William Trevor: Love and Summer

I’ve never understood the high praise which seems to greet each new book by William Trevor. Having read a couple of collections of his stories, and three longer works (My House in Umbria, Felicia’s Journey, The Story of Lucy Gault), I’ve thought of him as an efficient sketcher of lives of quiet desperation, but otherwise – well, otherwise I haven’t thought of him much. Nonetheless I am wildly susceptible to hype, and when his Booker-longlisted novel Love and Summer was published to critical delight, I thought I might like to read it after all. This feeling was galvanized when I saw Eileen Battersby, Literary Correspondent of the Irish Times, enter an hysteria of grief over its omission from the shortlist. In a short article, she laments the loss no fewer than eight times. (She also gets wrong the name of Hilary Mantel’s last novel as well as the number of novels Mantel has published, and mistakenly calls The Quickening Maze Adam Foulds’ fiction debut. Grief does funny things to people.)

William Trevor: Love and Summer

Love and Summer is set in the fictional Irish town of Rathmoye around the late 1950s. It depicts a tiny ripple or flaw in the fabric of an otherwise eventless summer.

Compact and ordinary, it was a town in a hollow that had grown up there for no reason that anyone knew or wondered about. … Nothing happened in Rathmoye, its people said, but most of them went on living there.

In fact, “that nothing happened was an exaggeration.” The book shows that things have been happening to people, even if not spoken about, for decades: and they will go on happening. As the book begins, Mrs Connulty, the matriarch of a family central to life in Rathmoye, has died. The late Mrs Connulty “had been disappointed in her husband and her daughter,” and even her beloved son, Joseph Paul, did not achieve his ambition to become a priest. “The vocation slipped away from him, lost beneath the weight of his mother’s doubt that he would make a success of the religious life. In the end her doubt became his own.” His sister, whom we know only as ‘Miss Connulty’, is buttoned-up, for reasons initially unspecified (“She had been young when the trouble happened. She hadn’t let herself go when it was over. She hadn’t since”).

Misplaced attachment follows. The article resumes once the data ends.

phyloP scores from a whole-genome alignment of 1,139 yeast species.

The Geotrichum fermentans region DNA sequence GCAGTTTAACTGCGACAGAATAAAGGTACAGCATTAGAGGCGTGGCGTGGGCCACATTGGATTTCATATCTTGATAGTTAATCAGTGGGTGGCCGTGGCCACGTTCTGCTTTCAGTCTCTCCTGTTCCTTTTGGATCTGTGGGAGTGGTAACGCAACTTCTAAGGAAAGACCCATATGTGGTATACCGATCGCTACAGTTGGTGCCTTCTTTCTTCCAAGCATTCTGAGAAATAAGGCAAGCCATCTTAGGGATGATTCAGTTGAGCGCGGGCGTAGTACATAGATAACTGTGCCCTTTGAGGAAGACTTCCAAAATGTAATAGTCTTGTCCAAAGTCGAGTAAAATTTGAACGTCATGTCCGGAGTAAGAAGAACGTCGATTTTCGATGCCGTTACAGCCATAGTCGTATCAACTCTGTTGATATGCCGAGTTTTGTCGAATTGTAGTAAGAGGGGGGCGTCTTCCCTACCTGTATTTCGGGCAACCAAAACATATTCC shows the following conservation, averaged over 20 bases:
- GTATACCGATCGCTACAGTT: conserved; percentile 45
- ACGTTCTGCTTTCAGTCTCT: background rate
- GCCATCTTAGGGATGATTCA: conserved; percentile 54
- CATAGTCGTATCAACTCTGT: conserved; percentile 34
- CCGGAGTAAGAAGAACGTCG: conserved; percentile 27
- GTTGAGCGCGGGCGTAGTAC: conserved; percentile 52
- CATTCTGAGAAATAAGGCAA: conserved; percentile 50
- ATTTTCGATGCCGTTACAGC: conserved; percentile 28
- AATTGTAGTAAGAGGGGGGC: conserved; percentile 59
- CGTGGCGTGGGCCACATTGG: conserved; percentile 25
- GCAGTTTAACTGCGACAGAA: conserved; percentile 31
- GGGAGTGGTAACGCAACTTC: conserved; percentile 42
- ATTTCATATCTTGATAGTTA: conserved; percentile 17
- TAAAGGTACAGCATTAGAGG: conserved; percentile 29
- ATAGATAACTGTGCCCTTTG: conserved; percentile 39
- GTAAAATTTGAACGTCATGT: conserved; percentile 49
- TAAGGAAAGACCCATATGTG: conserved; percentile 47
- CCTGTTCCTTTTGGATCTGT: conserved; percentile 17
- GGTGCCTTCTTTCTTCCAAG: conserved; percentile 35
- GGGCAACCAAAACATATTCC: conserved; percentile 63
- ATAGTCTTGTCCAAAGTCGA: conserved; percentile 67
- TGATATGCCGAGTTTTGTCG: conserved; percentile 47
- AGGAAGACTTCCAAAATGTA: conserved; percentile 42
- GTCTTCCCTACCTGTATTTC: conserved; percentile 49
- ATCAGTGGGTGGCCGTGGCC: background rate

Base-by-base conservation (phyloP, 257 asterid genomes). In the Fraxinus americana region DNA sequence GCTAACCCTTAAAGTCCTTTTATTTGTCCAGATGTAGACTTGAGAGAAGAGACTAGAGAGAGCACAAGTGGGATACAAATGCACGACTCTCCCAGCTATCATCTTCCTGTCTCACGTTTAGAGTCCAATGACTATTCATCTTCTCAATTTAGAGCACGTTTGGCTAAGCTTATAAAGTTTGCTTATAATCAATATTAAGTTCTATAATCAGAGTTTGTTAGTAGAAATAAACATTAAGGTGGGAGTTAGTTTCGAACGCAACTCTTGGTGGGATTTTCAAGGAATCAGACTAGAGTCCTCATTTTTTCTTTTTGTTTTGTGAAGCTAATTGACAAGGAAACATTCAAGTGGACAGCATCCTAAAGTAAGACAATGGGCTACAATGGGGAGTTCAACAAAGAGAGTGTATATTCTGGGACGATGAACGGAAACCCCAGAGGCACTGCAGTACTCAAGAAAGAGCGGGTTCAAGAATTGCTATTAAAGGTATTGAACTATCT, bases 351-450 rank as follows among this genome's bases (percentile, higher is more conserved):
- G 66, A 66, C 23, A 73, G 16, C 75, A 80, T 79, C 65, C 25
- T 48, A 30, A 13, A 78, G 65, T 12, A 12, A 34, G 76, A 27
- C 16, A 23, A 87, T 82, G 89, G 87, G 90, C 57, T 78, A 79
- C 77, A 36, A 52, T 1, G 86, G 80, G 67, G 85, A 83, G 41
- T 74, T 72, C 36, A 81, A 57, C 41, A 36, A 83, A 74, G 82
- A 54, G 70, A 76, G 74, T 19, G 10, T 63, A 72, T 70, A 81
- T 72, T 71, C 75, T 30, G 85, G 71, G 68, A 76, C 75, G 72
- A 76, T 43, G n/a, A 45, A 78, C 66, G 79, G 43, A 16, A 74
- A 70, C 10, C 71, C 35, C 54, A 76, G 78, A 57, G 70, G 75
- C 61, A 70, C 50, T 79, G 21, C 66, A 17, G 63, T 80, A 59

The Connultys are not the only family haunted by the past. Dillihan, the farmer, is crippled with guilt and shame over the death of his wife and child many years ago (“on Sundays he went to early Mass because it was less crowded”), but has since remarried, to Ellie, a girl introduced as a housekeeper: “We’ll try her so,” he said to his sisters. Ellie, for her part, felt “it was a kindness when she had been offered marriage; it would have been unkind on her part if she’d said no.” But she is young and perhaps with unacknowledged ambitions of a life greater than Rathmoye can offer, and feels with a special heaviness the weight of its stagnant days:

She sat in the yard in one of the kitchen chairs, with her tea and the Nenagh News. A pickaxe had been found in the boot of a car when its driver was arrested, declared drunk. Ore had been discovered near Toomyvara; Killeen’s Pride had won twice at Ballingarry. Top prices were being paid for ewes.

This seemingly gentle depiction or rural life even affords a moment of comedy – more against the reader’s expectations than the town’s way of life – when after the funeral, Ellie can’t go back to the Connulty house because “the artificial-insemination man was expected and she’d said she’d be there.” It is Ellie who notices a stranger in the town during Mrs Connulty’s funeral. He is Florian Kilderry, from nearby Castledrummond. Half-Italian, with artist parents (both dead), he’s an exotic bird in Rathmoye, cycling around the town taking photographs.